The implications of bushmeat hunting on the environment in the Uluguru Mountains, Tanzania

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Sokoine University of Agriculture


A cross sectional study was done to examine the implications of bush meat hunting on the environment on the Uluguru Mountains. Questionnaires were administered to a total of 120 respondents in 8 villages around the Uluguru Mountains in the Morogoro Municipality. Focus group discussions (FGDs) were also used during the study. The data were analysed using the Statistical Package for Social Sciences (SPSS). Implications of the bushmeat hunting practices on the environment were examined. The types of animal species commonly hunted in the area, the methods/techniques used for hunting; and the type of environmental degradation brought about by bushmeat hunting were identified. It was found that bushmeat hunting in the villages around the Uluguru Mountains was purely a subsistence activity aimed at getting animal protein, income and medicine. Among the respondents, 83.3% acknowledged the presence of bushmeat hunting activity around the Uluguru Mountains. Among the wildlife species commonly hunted, grass cutter "nclezi" ranked number one followed by the Steenbok and wild pig. Respondents reported the most common techniques used for hunting were traps, spears, dogs and bush fires. 84.2% of respondents acknowledged the use of bushfires as a technique for bushmeat hunting. Apart from hunting, burning of bushes was either deliberately for farm clearing or accidental (cigarettes butts and cooking). Unsustainable agriculture, use of firewood and charcoal for energy as well as bushmeat hunting were the major causes of environmental degradation in the Uluguru Mountains.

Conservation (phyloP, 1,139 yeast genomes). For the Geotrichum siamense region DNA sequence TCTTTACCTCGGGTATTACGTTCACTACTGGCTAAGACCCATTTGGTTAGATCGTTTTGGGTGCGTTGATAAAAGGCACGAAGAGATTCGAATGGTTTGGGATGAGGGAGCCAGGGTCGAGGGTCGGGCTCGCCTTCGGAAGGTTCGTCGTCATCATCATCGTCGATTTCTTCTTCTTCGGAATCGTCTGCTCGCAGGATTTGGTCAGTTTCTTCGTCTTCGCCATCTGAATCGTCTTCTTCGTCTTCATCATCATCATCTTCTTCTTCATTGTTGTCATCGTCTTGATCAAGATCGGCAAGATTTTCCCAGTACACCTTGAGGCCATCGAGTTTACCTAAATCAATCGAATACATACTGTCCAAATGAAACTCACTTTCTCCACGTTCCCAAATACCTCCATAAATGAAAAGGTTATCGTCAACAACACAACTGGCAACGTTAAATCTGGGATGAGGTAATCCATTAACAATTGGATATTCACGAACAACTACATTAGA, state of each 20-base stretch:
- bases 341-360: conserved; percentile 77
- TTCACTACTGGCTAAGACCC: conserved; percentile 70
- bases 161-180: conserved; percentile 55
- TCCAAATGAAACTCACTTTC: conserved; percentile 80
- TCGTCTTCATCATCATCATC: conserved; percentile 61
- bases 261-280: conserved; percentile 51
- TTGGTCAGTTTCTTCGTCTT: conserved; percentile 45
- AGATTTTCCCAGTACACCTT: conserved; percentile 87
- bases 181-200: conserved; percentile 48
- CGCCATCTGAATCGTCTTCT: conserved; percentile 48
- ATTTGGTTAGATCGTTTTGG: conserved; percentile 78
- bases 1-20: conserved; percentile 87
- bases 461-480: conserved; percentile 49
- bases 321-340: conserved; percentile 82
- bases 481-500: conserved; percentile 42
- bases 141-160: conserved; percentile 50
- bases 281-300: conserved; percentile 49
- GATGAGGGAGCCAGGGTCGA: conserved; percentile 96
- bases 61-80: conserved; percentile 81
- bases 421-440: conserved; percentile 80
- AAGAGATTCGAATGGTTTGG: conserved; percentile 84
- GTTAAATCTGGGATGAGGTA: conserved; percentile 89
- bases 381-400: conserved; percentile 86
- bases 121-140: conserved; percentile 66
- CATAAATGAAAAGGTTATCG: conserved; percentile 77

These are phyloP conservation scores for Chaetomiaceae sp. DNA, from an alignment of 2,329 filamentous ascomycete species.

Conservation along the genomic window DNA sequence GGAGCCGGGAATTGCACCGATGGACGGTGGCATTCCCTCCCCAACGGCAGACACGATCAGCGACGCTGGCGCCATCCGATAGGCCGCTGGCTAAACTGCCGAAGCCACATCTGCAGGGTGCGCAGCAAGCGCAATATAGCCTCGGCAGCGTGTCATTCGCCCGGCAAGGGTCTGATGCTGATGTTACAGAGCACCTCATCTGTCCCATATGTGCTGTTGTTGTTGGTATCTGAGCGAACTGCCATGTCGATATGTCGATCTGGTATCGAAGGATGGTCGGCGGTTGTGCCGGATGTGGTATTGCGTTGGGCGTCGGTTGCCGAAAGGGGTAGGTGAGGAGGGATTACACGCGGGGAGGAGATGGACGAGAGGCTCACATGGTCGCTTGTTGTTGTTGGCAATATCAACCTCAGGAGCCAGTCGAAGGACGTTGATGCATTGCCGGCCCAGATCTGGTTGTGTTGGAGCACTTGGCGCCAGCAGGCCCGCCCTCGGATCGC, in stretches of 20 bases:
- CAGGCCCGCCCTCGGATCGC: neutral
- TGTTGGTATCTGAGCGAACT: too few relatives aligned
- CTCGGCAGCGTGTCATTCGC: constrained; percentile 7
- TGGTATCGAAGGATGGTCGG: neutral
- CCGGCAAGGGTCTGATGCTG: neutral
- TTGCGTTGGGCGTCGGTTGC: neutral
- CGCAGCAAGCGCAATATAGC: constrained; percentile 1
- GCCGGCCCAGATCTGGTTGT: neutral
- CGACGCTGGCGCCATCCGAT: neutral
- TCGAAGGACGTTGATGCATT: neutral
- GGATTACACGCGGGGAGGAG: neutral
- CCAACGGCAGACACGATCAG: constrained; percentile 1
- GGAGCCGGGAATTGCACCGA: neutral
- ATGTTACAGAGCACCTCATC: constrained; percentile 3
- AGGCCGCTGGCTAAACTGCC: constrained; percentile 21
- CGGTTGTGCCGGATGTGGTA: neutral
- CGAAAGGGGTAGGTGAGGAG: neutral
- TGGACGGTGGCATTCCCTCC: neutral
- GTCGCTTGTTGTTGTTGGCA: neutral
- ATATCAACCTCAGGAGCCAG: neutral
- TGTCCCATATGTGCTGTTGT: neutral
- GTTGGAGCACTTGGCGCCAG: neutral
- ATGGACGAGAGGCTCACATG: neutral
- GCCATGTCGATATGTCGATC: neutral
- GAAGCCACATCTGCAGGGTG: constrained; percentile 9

Msc. Dissertation


Bush meat hunting, Uluguru Mountains, Tanzania